Background: This study explores the relative influence of fibrosis and pearl-type posterior capsule opacification (PCO) on visual function. It also examines the relevance of analyzing different central areas of posterior capsule on visual function. Methods: Thirty-eight eyes of 33 patients had their vision tested and posterior capsules photographed digitally. Each patient then underwent Nd:YAG laser capsulotomy. Patients returned 1 week later for repeat vision tests and photography. Analyses of areas of pearls and fibrosis were performed using the EPCO software system. The difference in these values before and after Nd:YAG laser capsulotomy was compared to change in vision for each patient. The effect of analyzing the central 1.5-, 2.5- and 3.5-mm zones was studied. Results: Stepwise multiple linear regression analysis shows that improvements in distance and near acuity are most strongly related to the central 1.5-2.5 mm of fibrosis and the central 3.5 mm of pearls. Improvements in contrast sensitivity are most strongly related to the central 1.5 mm of both fibrosis and pearls. Conclusion: In the assessment of PCO, the location and morphology of opacification correlate with visual function. Central fibrosis and paraxial pearls are important determinants of visual dysfunction.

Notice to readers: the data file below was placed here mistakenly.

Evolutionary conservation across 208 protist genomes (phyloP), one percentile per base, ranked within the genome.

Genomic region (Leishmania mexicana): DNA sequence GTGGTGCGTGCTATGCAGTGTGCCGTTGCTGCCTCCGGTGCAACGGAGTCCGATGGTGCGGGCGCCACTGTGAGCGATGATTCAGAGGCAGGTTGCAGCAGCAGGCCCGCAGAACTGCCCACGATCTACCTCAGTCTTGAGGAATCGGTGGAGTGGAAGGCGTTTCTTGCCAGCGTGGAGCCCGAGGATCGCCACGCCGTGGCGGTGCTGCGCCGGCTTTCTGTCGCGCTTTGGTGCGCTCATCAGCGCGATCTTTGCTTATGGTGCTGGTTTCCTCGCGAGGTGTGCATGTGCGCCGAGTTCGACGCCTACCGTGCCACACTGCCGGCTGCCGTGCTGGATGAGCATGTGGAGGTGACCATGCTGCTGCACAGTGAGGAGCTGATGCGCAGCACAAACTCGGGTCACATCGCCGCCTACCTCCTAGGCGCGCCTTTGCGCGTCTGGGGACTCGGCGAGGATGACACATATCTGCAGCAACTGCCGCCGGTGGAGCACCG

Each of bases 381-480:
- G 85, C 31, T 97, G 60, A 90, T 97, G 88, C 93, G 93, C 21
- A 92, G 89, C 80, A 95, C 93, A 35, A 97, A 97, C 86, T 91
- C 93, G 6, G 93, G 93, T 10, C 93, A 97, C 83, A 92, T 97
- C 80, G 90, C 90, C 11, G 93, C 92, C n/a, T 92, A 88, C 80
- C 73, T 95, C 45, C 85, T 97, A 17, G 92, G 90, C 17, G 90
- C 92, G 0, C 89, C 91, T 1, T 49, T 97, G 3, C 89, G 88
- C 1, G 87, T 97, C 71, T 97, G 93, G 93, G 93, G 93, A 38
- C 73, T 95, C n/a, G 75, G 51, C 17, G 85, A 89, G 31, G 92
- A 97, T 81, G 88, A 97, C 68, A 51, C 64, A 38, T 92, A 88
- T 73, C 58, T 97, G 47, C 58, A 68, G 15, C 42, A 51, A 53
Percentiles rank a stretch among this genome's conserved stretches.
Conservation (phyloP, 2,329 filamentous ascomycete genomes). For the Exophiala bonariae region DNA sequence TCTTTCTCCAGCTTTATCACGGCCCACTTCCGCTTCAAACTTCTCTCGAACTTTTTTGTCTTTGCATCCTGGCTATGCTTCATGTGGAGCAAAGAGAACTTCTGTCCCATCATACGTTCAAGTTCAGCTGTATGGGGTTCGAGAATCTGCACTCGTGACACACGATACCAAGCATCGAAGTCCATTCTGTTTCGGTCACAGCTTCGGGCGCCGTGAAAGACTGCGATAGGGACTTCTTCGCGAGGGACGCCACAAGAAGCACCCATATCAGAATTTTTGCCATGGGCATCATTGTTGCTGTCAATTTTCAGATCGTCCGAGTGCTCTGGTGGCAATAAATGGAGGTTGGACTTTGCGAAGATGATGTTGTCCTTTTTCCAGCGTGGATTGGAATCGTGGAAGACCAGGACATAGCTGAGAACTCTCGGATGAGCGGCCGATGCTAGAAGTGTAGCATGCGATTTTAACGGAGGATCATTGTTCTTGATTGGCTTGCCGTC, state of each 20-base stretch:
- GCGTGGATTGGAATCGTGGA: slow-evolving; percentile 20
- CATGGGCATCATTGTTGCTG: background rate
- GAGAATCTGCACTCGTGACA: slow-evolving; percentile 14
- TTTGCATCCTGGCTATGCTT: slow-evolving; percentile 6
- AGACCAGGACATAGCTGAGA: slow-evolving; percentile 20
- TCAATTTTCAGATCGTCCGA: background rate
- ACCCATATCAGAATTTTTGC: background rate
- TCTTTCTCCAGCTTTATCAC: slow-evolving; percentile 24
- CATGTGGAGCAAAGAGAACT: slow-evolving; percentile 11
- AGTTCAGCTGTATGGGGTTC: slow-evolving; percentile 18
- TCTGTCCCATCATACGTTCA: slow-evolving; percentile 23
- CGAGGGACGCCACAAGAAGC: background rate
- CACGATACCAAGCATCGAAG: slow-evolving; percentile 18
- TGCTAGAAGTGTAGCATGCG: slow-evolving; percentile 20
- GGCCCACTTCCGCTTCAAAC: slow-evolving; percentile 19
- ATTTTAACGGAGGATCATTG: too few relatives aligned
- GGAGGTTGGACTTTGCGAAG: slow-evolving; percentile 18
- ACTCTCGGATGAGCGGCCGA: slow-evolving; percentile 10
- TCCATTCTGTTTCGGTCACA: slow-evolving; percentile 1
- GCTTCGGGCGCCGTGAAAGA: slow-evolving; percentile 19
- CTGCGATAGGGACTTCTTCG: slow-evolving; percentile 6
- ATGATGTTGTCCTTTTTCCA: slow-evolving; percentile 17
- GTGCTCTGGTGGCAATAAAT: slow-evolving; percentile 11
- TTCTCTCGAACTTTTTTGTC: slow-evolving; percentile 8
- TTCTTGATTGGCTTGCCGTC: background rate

|Number of pages||5|
|Journal||Graefe's Archive for Clinical and Experimental Ophthalmology|
|Publication status||Published - 1 Mar 2003|